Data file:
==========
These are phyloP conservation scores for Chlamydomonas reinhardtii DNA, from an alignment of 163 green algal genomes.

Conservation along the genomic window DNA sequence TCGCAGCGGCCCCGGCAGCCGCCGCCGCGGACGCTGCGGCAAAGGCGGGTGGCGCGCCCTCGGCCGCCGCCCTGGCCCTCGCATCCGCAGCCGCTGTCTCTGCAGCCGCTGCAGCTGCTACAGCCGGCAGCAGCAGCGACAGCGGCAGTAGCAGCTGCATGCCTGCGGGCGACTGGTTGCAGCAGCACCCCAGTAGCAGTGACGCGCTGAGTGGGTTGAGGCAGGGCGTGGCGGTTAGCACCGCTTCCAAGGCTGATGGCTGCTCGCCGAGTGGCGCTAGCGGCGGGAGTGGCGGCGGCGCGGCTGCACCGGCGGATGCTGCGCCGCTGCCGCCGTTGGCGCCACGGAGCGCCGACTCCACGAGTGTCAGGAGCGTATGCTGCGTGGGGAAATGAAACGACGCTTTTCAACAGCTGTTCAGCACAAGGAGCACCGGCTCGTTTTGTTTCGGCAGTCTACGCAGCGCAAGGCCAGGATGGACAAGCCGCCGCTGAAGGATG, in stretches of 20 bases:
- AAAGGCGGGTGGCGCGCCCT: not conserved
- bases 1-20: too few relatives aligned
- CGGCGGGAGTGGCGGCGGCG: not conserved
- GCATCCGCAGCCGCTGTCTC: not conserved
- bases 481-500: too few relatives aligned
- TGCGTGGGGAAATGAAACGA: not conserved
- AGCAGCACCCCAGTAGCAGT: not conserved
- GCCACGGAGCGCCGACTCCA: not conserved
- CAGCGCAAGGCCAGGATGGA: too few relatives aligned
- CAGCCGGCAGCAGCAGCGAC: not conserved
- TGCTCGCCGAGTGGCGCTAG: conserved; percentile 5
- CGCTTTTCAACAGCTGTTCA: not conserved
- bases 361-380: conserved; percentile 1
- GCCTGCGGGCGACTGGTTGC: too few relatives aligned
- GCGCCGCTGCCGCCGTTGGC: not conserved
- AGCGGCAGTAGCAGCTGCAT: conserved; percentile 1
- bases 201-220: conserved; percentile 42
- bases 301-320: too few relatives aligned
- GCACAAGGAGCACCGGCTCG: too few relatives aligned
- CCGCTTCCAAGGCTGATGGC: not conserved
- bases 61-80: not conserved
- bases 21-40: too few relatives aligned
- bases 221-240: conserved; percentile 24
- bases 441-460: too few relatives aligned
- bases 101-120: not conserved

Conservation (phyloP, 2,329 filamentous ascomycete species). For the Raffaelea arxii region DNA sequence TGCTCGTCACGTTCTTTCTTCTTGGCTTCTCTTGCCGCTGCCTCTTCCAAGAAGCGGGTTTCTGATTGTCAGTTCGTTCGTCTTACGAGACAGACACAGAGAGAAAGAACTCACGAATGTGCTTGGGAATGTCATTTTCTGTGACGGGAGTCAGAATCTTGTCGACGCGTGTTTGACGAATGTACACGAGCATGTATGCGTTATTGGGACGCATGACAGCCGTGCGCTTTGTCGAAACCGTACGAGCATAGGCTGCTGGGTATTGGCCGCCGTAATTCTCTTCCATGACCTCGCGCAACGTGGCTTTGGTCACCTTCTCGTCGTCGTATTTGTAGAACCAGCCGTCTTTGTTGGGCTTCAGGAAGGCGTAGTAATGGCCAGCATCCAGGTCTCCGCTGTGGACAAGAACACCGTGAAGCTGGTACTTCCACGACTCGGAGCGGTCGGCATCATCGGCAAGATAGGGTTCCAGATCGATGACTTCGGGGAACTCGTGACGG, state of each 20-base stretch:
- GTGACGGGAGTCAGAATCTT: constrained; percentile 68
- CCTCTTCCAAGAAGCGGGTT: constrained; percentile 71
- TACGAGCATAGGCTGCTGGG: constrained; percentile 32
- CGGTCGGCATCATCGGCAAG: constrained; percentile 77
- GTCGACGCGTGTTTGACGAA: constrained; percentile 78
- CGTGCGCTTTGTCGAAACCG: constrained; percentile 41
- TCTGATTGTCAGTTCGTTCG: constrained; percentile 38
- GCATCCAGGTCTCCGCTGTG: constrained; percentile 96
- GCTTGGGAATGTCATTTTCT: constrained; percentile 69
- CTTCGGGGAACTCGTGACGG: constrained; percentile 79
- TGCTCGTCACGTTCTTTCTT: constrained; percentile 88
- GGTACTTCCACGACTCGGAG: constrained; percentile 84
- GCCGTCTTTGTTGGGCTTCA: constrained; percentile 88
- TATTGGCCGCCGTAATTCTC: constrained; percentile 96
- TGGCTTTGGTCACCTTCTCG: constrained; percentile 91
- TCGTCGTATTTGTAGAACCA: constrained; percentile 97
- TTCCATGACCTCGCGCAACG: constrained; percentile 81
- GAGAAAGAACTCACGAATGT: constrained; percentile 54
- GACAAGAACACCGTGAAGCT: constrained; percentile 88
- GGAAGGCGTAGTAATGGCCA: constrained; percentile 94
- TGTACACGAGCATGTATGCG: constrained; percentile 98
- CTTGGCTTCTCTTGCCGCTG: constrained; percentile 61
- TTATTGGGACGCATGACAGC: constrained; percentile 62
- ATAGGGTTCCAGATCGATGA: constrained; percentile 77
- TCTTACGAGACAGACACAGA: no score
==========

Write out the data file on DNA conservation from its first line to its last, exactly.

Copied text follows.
These are phyloP conservation scores for Chlamydomonas reinhardtii DNA, from an alignment of 163 green algal genomes.

Conservation along the genomic window DNA sequence TCGCAGCGGCCCCGGCAGCCGCCGCCGCGGACGCTGCGGCAAAGGCGGGTGGCGCGCCCTCGGCCGCCGCCCTGGCCCTCGCATCCGCAGCCGCTGTCTCTGCAGCCGCTGCAGCTGCTACAGCCGGCAGCAGCAGCGACAGCGGCAGTAGCAGCTGCATGCCTGCGGGCGACTGGTTGCAGCAGCACCCCAGTAGCAGTGACGCGCTGAGTGGGTTGAGGCAGGGCGTGGCGGTTAGCACCGCTTCCAAGGCTGATGGCTGCTCGCCGAGTGGCGCTAGCGGCGGGAGTGGCGGCGGCGCGGCTGCACCGGCGGATGCTGCGCCGCTGCCGCCGTTGGCGCCACGGAGCGCCGACTCCACGAGTGTCAGGAGCGTATGCTGCGTGGGGAAATGAAACGACGCTTTTCAACAGCTGTTCAGCACAAGGAGCACCGGCTCGTTTTGTTTCGGCAGTCTACGCAGCGCAAGGCCAGGATGGACAAGCCGCCGCTGAAGGATG, in stretches of 20 bases:
- AAAGGCGGGTGGCGCGCCCT: not conserved
- bases 1-20: too few relatives aligned
- CGGCGGGAGTGGCGGCGGCG: not conserved
- GCATCCGCAGCCGCTGTCTC: not conserved
- bases 481-500: too few relatives aligned
- TGCGTGGGGAAATGAAACGA: not conserved
- AGCAGCACCCCAGTAGCAGT: not conserved
- GCCACGGAGCGCCGACTCCA: not conserved
- CAGCGCAAGGCCAGGATGGA: too few relatives aligned
- CAGCCGGCAGCAGCAGCGAC: not conserved
- TGCTCGCCGAGTGGCGCTAG: conserved; percentile 5
- CGCTTTTCAACAGCTGTTCA: not conserved
- bases 361-380: conserved; percentile 1
- GCCTGCGGGCGACTGGTTGC: too few relatives aligned
- GCGCCGCTGCCGCCGTTGGC: not conserved
- AGCGGCAGTAGCAGCTGCAT: conserved; percentile 1
- bases 201-220: conserved; percentile 42
- bases 301-320: too few relatives aligned
- GCACAAGGAGCACCGGCTCG: too few relatives aligned
- CCGCTTCCAAGGCTGATGGC: not conserved
- bases 61-80: not conserved
- bases 21-40: too few relatives aligned
- bases 221-240: conserved; percentile 24
- bases 441-460: too few relatives aligned
- bases 101-120: not conserved

Conservation (phyloP, 2,329 filamentous ascomycete species). For the Raffaelea arxii region DNA sequence TGCTCGTCACGTTCTTTCTTCTTGGCTTCTCTTGCCGCTGCCTCTTCCAAGAAGCGGGTTTCTGATTGTCAGTTCGTTCGTCTTACGAGACAGACACAGAGAGAAAGAACTCACGAATGTGCTTGGGAATGTCATTTTCTGTGACGGGAGTCAGAATCTTGTCGACGCGTGTTTGACGAATGTACACGAGCATGTATGCGTTATTGGGACGCATGACAGCCGTGCGCTTTGTCGAAACCGTACGAGCATAGGCTGCTGGGTATTGGCCGCCGTAATTCTCTTCCATGACCTCGCGCAACGTGGCTTTGGTCACCTTCTCGTCGTCGTATTTGTAGAACCAGCCGTCTTTGTTGGGCTTCAGGAAGGCGTAGTAATGGCCAGCATCCAGGTCTCCGCTGTGGACAAGAACACCGTGAAGCTGGTACTTCCACGACTCGGAGCGGTCGGCATCATCGGCAAGATAGGGTTCCAGATCGATGACTTCGGGGAACTCGTGACGG, state of each 20-base stretch:
- GTGACGGGAGTCAGAATCTT: constrained; percentile 68
- CCTCTTCCAAGAAGCGGGTT: constrained; percentile 71
- TACGAGCATAGGCTGCTGGG: constrained; percentile 32
- CGGTCGGCATCATCGGCAAG: constrained; percentile 77
- GTCGACGCGTGTTTGACGAA: constrained; percentile 78
- CGTGCGCTTTGTCGAAACCG: constrained; percentile 41
- TCTGATTGTCAGTTCGTTCG: constrained; percentile 38
- GCATCCAGGTCTCCGCTGTG: constrained; percentile 96
- GCTTGGGAATGTCATTTTCT: constrained; percentile 69
- CTTCGGGGAACTCGTGACGG: constrained; percentile 79
- TGCTCGTCACGTTCTTTCTT: constrained; percentile 88
- GGTACTTCCACGACTCGGAG: constrained; percentile 84
- GCCGTCTTTGTTGGGCTTCA: constrained; percentile 88
- TATTGGCCGCCGTAATTCTC: constrained; percentile 96
- TGGCTTTGGTCACCTTCTCG: constrained; percentile 91
- TCGTCGTATTTGTAGAACCA: constrained; percentile 97
- TTCCATGACCTCGCGCAACG: constrained; percentile 81
- GAGAAAGAACTCACGAATGT: constrained; percentile 54
- GACAAGAACACCGTGAAGCT: constrained; percentile 88
- GGAAGGCGTAGTAATGGCCA: constrained; percentile 94
- TGTACACGAGCATGTATGCG: constrained; percentile 98
- CTTGGCTTCTCTTGCCGCTG: constrained; percentile 61
- TTATTGGGACGCATGACAGC: constrained; percentile 62
- ATAGGGTTCCAGATCGATGA: constrained; percentile 77
- TCTTACGAGACAGACACAGA: no score